Parabens Not Just in Cosmetics but Also in Food

You’ve probably heard about the dangers of parabens in connection with cosmetics and personal care; they prevent bacteria from growing, but also mimic or interfere with estrogen in the body. Exposure to estrogen is one of the main factors in the development of breast cancer.

It was almost a decade ago that the first research was published revealing high concentrations of parabens in human breast tumors. Many companies began removing them from their ingredient lists, but they can still be found in many mainstream products including makeup, moisturizers, shaving gels, shampoos, personal lubricants and spray tan products.

Parabens are still the most widely used preservatives in personal care products, due to their low cost and outstanding preservative properties.

In March of 2012, the PCPC (Personal Care Products Council) asked the Cosmetic Ingredient Review (CIR) panel to re-evaluate the safety of parabens. They concluded that they are safe and the FDA approved and backed up this decision.

Not surprisingly, the PCPC is an independent trade association that represents more than 600 beauty brands globally, including Estee Lauder, Avon, Chanel and Philosophy, as well as Proctor & Gamble. They are also the ones who fund the CIR. Since most, if not all, of these companies use parabens in their line of products, their decision is likely rather biased.

Just two months prior to the FDA’s conclusion, there was more scientific evidence of the link between parabens and breast cancers.

The lead author of a study from the University of Reading, Dr. Philippa Darbre, noted, “parabens are used as preservatives in thousands of cosmetic, food and pharmaceutical products but this is the first study to show their accumulation in human tissues.

It demonstrates that if people are exposed to these chemicals, then the chemicals will accumulate in their bodies. Their detection in human breast tumours is of concern since parabens have been shown to be able to mimic the action of the female hormone oestrogen and oestrogen can drive the growth of human breast tumors.”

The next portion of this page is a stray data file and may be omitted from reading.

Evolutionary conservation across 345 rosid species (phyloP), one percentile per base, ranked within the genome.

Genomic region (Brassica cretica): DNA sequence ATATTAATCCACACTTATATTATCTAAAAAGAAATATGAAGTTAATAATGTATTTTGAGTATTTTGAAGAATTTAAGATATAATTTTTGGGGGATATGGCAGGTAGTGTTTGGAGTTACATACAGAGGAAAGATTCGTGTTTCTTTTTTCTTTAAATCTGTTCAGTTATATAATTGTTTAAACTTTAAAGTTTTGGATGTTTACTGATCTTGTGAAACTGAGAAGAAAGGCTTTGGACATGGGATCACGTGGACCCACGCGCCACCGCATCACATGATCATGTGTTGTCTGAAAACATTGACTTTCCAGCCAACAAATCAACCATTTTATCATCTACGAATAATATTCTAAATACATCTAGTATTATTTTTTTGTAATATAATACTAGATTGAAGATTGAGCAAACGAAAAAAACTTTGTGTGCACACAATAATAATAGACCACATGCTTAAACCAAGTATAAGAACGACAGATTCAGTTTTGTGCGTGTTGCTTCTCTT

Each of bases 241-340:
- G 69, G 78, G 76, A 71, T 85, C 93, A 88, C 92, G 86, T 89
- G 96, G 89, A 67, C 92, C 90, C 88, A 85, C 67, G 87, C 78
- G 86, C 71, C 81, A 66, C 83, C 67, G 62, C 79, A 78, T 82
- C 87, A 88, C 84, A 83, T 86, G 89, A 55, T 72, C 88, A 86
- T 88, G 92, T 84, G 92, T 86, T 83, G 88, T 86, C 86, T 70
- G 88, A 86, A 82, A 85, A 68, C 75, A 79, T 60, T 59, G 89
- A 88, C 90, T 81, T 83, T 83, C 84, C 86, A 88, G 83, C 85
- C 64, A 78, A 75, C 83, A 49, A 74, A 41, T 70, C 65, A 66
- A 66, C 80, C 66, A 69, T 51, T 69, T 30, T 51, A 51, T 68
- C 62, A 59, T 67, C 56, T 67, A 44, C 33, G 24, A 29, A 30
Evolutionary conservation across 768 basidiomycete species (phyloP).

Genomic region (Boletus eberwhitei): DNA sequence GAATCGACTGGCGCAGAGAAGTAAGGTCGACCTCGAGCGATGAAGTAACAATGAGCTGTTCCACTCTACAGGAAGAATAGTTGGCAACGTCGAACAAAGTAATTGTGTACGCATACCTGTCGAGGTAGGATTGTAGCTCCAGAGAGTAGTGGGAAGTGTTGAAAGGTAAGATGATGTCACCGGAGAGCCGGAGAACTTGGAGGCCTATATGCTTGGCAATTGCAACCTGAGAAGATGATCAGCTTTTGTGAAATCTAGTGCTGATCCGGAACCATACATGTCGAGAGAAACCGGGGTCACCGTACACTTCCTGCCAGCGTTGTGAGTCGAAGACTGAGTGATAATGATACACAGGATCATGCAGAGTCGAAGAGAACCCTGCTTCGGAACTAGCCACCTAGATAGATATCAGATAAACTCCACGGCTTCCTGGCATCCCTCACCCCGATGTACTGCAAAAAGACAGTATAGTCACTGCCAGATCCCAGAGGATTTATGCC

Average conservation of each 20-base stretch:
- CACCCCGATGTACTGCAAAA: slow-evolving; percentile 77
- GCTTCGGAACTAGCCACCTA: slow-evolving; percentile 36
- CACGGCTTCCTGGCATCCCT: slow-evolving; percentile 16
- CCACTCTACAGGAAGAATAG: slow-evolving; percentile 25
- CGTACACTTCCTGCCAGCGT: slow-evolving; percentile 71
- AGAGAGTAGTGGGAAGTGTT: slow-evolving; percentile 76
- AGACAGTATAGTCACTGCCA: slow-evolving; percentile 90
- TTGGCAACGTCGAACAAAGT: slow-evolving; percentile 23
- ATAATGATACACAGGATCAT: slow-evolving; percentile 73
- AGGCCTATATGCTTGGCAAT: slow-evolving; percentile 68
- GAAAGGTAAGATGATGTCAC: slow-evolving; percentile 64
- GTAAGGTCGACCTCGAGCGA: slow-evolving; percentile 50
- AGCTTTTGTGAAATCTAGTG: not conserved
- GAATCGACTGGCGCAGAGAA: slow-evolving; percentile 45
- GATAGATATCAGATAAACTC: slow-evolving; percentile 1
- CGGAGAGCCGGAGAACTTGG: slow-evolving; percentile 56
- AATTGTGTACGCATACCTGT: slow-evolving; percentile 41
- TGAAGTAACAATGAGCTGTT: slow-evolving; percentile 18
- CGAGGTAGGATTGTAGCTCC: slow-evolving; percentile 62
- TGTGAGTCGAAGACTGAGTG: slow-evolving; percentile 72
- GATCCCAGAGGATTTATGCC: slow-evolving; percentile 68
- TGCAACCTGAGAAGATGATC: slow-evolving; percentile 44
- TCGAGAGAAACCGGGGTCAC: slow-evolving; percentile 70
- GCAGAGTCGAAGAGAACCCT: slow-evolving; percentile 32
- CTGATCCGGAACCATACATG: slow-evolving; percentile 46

Dr. Darbre added, “it would therefore seem especially prudent to consider whether parabens should continue to be used in such a wide range of cosmetics applied to the breast area (including antiperspirants/deodorants).”

Because parabens can get into the bloodstream by being absorbed through the skin, it was initially thought that this was the reason for the high concentration of the toxin found in humans, but increasing evidence has found that it is much higher than what could be explained with the use of body lotions, deodorants and cosmetics.

frozen foodScientists believe they have discovered the answer: parabens have also contaminated our food supply. Researchers from the New York State Department of Health and the Department of Environmental Health Sciences, along with the University of New York at Albany determined in a study of foods purchased from local markets that much of the U.S. food supply is contaminated with these carcinogens.

This study found that in 90% of the food samples tested, there were measurable concentrations of parabens; pancake syrup had the highest levels, along with muffins, pudding, turkey roast and iced tea.

The use of parabens in processed foods has been steadily rising, including in salad dressings, condiments like mustard and mayonnaise, processed vegetables, frozen foods, soft drinks and baked goods.

There is already a practically endless list of reasons to avoid processed foods; if you haven’t eliminated them from your diet, it’s time to stop procrastinating. Your health, and even your life, could be at stake.

-The Alternative Daily


Recommended Articles